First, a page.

Happiness comes more from loving than being loved; and often when our affection seems wounded it is only our vanity bleeding. To love, and to be hurt often, and to love again -- this is the brave and happy life.
The phrase "brave and happy life" sticks with me. I'm not sure what I have to say about it here, but it sounds like the kind of life I'd like to live.
This morning after equine breakfasts I put Salina, Rafer Johnson, and Redford into their stall and paddock area so I could have the barn aisle free for chores. It was a cool morning, but I'm still turning on the fans out of habit and I like having them on when I muck.
I've developed a routine of cleaning out Salina's stall first, while they're all eating (she eats in the middle stall, which I think of as the donkeys' stall, and the donkeys eat in the barn aisle) so that when she and the donkeys are done they can move into the clean stall with the paddock and I can have the barn aisle free to do the rest of my chores.
Usually I muck, clean out the hay manger, de-web with a damp broom, and then serve hay.
After I move Salina and the donkeys over, I shift to the opposite side of the barn and start with whichever of the geldings finish first. As they finish up, I let them into their paddock and move on with the stalls.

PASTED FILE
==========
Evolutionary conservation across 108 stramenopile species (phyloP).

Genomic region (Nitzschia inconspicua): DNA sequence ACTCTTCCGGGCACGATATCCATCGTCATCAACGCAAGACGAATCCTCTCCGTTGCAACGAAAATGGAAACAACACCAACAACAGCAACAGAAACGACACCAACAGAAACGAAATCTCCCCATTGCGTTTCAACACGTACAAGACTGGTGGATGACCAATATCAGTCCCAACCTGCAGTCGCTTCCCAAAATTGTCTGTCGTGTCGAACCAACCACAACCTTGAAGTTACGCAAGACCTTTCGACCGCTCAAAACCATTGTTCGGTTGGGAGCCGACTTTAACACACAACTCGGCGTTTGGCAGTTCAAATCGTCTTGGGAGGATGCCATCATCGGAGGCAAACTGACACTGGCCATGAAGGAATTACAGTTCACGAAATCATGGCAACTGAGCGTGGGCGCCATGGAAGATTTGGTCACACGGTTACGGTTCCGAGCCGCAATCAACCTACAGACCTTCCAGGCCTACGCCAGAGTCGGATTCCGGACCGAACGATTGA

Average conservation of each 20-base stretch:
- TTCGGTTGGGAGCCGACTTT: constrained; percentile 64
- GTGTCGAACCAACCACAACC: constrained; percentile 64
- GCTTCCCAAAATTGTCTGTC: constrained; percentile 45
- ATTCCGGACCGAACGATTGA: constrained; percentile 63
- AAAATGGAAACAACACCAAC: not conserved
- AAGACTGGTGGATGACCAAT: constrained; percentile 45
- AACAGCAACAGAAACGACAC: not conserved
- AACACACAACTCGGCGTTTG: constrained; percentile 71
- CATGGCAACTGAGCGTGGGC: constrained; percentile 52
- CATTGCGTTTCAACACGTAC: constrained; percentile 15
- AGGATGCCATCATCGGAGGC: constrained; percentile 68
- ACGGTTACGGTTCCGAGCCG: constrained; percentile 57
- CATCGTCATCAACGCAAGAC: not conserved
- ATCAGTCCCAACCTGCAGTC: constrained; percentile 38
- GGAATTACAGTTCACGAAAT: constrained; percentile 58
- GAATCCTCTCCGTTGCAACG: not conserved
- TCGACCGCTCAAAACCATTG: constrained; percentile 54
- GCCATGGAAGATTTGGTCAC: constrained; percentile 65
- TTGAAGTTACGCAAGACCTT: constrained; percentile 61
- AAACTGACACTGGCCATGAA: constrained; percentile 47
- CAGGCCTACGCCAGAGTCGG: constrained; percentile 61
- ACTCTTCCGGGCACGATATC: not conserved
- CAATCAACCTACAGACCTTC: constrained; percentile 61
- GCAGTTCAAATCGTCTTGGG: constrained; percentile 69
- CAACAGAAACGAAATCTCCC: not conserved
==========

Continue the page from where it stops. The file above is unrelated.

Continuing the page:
Cody generally gets moved out of his stall during the summer days so I try to get him set up first, with his stall door closed so he can lie down for a nap and munch his hay without needing to pay attention to his back door.
Periodically I let Keil Bay come into the barn aisle with me, with the barn doors open to the big barnyard so he can saunter in and out. I don't know why he loves this so much, but he takes great joy in grazing the barnyard, snacking on the round bale, and then marching into the barn aisle to check in with me. His comings and goings create a nice rhythm to the work, and when I'm done I can either tack him up and ride or groom/check his feet/etc. before letting him back into his stall/paddock.
The only bravery associated with the morning was the management of a black widow spider. Otherwise it was one more happy day with the horses. (and of course, the donkeys too!)